So the only way he would have rights to "his half" of the house is if he co-signed the loan? His name is XXXXX XXXXX on the deed or title so I don't think that would be a problem.
This is not the only way. Each time your mother refinanced the property, he can claim that she essentially removed the property from separate property and moved it to marital, making it a community asset. Also, since he did not sign any sort of waiver on the property, he can attempt to claim that he has an interest in the land. The best defense your mother has is her application and intent, which some jduges can still disregard as there is no pre-nup or post-nup release denoting that the other party waived his rights to the property. My apologies on giving you such a "wishy-washy" answer, but the fact is that the ex does have a legitimate right to claim here--I do not think he will succeed mostly due to his incarceration and your mother's filing during refinancing, but he does have a valid legal argument.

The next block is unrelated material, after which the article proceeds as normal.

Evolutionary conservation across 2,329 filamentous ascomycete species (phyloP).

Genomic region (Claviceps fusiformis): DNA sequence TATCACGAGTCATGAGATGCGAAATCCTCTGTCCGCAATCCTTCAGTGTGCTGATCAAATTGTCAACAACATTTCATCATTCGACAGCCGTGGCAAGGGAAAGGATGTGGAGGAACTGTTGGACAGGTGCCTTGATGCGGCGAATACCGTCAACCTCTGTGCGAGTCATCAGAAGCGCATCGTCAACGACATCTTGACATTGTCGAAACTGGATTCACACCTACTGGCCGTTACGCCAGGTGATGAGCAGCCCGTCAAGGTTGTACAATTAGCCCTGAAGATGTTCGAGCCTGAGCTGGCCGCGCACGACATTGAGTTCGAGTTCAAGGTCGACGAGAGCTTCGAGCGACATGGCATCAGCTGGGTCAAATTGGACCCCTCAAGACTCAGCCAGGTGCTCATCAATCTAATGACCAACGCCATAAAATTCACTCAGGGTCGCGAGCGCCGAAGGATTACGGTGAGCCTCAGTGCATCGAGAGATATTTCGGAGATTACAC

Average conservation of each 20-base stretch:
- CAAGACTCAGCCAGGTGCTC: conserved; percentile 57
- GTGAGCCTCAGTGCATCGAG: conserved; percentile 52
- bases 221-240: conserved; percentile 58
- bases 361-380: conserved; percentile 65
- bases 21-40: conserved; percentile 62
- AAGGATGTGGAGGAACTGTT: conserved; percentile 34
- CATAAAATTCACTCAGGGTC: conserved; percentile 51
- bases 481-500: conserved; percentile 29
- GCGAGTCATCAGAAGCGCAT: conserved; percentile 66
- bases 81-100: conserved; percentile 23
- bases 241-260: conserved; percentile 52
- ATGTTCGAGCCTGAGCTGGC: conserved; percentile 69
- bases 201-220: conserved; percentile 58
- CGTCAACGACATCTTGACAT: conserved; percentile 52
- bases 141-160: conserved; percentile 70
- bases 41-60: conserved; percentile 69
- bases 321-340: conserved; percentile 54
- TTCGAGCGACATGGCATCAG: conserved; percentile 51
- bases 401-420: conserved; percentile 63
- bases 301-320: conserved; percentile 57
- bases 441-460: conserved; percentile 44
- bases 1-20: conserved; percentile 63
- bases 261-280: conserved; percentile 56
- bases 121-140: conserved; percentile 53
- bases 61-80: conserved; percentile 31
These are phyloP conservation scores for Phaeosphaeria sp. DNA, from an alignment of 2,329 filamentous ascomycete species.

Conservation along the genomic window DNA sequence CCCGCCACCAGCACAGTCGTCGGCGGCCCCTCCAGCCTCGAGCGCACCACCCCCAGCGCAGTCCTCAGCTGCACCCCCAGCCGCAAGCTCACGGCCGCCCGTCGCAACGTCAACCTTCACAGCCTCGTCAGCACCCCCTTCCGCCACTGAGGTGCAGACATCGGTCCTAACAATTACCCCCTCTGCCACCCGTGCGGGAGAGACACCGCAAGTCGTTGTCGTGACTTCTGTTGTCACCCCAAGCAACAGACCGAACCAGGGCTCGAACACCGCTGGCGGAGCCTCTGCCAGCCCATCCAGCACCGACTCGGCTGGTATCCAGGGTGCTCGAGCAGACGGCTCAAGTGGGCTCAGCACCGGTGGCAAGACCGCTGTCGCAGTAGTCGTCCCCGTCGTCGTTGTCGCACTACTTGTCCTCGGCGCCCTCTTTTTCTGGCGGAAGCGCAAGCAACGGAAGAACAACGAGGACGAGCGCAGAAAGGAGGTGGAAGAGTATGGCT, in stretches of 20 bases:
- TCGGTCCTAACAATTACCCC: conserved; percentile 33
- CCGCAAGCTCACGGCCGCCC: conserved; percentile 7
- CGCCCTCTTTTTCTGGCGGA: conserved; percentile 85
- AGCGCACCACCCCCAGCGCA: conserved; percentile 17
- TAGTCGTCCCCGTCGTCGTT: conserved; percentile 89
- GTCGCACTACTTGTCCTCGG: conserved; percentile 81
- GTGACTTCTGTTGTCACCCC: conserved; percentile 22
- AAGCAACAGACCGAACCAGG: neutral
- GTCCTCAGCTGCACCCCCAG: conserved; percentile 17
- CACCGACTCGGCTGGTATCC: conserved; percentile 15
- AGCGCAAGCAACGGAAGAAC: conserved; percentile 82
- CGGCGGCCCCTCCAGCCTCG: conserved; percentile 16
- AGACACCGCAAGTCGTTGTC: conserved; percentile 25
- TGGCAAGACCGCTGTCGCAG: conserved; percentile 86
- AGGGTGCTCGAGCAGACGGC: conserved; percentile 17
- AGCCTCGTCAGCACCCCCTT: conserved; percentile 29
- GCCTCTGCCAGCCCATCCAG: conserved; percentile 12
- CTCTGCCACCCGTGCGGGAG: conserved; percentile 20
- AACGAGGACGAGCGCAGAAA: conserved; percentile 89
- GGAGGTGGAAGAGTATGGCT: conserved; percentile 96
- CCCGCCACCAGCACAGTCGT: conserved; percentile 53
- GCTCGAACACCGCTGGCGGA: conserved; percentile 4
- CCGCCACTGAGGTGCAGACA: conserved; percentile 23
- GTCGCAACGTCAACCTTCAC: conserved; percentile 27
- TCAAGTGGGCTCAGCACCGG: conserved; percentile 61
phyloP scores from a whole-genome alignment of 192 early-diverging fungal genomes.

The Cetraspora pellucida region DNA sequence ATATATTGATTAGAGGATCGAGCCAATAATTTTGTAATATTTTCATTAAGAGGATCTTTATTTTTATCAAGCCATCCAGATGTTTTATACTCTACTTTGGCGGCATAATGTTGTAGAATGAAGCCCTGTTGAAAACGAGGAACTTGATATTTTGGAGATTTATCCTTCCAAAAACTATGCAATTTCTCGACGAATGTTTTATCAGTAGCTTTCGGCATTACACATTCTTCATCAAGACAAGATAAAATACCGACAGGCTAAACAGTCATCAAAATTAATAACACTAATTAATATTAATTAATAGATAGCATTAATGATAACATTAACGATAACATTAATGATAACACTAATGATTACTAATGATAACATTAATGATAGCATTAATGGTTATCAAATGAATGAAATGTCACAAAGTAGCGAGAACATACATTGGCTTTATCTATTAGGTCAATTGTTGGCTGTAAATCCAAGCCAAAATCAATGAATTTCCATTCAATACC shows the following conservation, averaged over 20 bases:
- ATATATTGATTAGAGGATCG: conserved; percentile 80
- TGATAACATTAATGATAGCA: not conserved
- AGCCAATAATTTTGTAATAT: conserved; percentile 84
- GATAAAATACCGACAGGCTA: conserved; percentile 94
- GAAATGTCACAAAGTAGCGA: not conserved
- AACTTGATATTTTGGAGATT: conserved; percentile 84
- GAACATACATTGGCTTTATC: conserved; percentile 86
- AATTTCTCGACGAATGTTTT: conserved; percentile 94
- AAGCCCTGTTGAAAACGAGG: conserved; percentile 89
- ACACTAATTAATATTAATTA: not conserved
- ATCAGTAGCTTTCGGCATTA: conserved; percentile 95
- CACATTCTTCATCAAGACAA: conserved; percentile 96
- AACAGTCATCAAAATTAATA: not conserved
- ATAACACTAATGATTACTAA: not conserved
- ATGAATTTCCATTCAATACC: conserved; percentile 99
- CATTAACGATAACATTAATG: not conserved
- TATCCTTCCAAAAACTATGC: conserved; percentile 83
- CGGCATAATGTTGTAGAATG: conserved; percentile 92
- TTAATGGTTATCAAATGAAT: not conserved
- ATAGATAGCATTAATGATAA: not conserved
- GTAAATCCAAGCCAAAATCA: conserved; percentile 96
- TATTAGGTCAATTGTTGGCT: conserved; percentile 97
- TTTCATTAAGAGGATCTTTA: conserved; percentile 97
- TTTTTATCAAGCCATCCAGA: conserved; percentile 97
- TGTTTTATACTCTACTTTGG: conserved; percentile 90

I am confused where you said if there was any growth in value--does this count even though...let's say... he wasn't on any title and did not co-sign the loans?
It absolutely counts. Under CA law any assets owned while married, if they appreciate in value, the growth is split between the two parties. Some examples:
1. One spouse has a personal stock account valued at $10,000. Upon divorce the account is at $40,000. $15,000 of the growth in value is marital and has to be provided to the other spouse.
2. One spouse owns a collectible vintage auto assessed at $50,000. Upon divorce the vehicle is sold for $130,000. The $80,000 profit is split in half between the spouses.